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Ryerson set to specify, make funding multiply
The Eyeopener
Ryerson will need to specialize in a specific subject area or research intensity to access government funding according to a new differentiation policy set to take place in the spring of 2014. The plan will only distribute funding to schools who have specified areas of interest, allocating funding based on their strengths.

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NASA offers space tech grants to early career university faculty
Space Ref
NASA's Space Technology Mission Directorate is seeking proposals from accredited U.S. universities on behalf of outstanding early career faculty members who are beginning their independent careers. The grants will sponsor research in specific, high priority areas of interest to America's space program.

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NASA accepting applications from companies which want to mine moon
PC Tech Magazine
If you are interested in mining the moon, there is an opportunity for you. NASA has now started inviting applications from private companies to take the first steps in exploring the moon for resources such as helium three and rare earth metals. The company or companies that win the contract will have to build prospecting robots, which is the first step towards mining the moon.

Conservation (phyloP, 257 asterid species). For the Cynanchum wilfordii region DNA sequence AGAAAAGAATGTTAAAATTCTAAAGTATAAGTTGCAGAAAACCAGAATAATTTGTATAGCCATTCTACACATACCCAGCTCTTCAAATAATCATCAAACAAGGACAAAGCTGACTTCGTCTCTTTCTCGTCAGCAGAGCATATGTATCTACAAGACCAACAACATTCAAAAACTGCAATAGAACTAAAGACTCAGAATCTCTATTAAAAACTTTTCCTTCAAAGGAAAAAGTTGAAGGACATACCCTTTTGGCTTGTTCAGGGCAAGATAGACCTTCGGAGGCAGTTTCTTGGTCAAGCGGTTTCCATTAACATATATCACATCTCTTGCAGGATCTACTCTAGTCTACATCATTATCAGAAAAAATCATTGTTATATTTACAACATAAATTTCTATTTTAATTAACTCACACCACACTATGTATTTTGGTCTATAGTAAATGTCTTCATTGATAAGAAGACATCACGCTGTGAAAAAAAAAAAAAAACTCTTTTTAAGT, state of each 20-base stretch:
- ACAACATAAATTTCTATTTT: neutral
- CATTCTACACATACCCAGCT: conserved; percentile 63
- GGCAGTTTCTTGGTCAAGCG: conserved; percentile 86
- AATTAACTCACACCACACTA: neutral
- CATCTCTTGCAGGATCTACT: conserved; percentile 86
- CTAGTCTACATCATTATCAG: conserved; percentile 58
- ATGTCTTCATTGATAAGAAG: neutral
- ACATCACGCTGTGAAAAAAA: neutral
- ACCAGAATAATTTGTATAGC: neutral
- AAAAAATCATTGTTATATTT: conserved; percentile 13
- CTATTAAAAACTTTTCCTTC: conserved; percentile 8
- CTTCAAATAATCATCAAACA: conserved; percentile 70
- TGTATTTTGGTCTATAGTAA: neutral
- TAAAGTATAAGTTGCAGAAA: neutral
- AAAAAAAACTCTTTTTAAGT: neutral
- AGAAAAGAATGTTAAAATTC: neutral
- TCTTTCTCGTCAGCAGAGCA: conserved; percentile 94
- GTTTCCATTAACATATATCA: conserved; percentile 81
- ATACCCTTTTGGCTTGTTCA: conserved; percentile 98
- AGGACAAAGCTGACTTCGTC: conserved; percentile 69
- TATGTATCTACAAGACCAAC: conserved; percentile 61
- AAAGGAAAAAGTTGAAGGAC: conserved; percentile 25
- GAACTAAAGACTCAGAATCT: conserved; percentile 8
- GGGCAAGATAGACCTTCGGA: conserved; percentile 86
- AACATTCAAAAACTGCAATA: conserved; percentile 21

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How to fix the high-skill labor shortage
U.S. News
In his State of the Union address, President Obama called for an increase in training programs and apprenticeships across U.S. industries. He's absolutely right that we have to "train Americans with the skills employers need." Too many recent college grads have no marketable skills, and face years of staggering loan payments for degrees they can't effectively put to use. The solution is developing innovative programs that invest in training and educating young people for highly-skilled technical work in lucrative technology and manufacturing fields.
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How Google Glass could revolutionize surgery
CBC News
Given the significance and delicacy of their work, surgeons have always had access to state-of-the-art specialized medical technology in the operating room. For many surgeons, however, the most coveted device nowadays is a consumer gadget: Google Glass. As the first device to combine computers and smartphones with a pair of glasses, Google Glass can capture and stream live video of what the wearer sees — and it may completely change how surgeons operate.
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Nanomotors are controlled, for the first time, inside living cells
Nanotechnology Now
For the first time, a team of chemists and engineers at Penn State University have placed tiny synthetic motors inside live human cells, propelled them with ultrasonic waves and steered them magnetically. It's not exactly "Fantastic Voyage," but it's close. The nanomotors, which are rocket-shaped metal particles, move around inside the cells, spinning and battering against the cell membrane.
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Innovation Weekly
Frank Humada, Director of Publishing, 289.695.5422